Only by looking boldly ahead can we create positive change. Only by looking stubbornly behind do we allow evil to continue.
- J.R.R. Tolkien
Just wow! You guys… There is this new amazing show and I love it! It’s called the Rings of Power and my Friday evenings are officially booked for the foreseeable future. We’re only three episodes in and I am officially hooked!
How can I even begin to describe the sheer JOY of this show. It’s LITERALLY the most incredible thing I’ve ever seen in my life, overflowing with stunning scenery and landscapes, ungodly beautiful set design, and so, so, so amazing costumes. Oh, did I mention the main character is LITERALLY an all-powerful, patriarchy-smashing elf queen? Yah. Uh-huh.
Now, I admit that before hearing about this show, I never actually read any of J.R.R. Tolkien’s books, which I regarded (at the time) as silly and childish. Nor have I ever seen the oft-mentioned Peter Jackson trilogy of films, which I regarded (at the time) as scary and violent.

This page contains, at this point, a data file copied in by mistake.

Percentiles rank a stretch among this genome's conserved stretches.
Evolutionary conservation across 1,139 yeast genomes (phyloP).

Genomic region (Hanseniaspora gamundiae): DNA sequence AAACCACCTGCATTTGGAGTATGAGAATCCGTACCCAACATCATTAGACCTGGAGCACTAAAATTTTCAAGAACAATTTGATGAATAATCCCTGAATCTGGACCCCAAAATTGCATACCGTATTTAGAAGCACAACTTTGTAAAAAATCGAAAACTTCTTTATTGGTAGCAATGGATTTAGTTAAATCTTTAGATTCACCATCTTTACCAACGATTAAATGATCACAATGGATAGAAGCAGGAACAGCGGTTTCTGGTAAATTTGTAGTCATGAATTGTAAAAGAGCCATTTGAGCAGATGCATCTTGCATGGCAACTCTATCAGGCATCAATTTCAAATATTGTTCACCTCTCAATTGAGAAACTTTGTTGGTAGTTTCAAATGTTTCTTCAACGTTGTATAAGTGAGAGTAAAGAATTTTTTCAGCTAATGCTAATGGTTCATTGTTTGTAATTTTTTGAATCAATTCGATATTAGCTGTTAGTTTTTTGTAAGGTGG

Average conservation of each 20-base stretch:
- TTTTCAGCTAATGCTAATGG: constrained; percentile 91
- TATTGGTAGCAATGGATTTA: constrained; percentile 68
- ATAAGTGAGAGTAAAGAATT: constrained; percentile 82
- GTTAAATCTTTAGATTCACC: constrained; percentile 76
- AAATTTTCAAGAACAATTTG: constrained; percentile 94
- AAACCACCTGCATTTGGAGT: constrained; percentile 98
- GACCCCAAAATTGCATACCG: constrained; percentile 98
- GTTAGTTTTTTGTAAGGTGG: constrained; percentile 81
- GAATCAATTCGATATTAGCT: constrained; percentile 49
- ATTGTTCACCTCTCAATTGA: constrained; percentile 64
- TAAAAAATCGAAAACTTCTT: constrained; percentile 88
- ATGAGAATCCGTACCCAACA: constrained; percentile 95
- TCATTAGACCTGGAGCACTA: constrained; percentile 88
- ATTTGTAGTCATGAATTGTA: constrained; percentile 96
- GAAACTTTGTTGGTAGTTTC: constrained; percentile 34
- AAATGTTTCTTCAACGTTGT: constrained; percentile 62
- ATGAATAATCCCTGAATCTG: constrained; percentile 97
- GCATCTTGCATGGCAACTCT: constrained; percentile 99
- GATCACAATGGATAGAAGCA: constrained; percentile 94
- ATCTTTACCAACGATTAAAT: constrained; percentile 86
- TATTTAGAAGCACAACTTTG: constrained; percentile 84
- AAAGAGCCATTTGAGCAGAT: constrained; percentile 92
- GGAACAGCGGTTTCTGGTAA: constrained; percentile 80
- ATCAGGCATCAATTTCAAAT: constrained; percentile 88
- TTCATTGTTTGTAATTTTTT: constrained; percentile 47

Yet when I heard that the producers were bravely casting Actors of Color (not sure what to capitalize, so I capitalized both Actor and Color), I instantly became a diehard fan.*
Speaking of which… Ismal Cruz Córdova… who plays the role of the biracial elf Arondir…? Oh my goodness! So, so handsome!**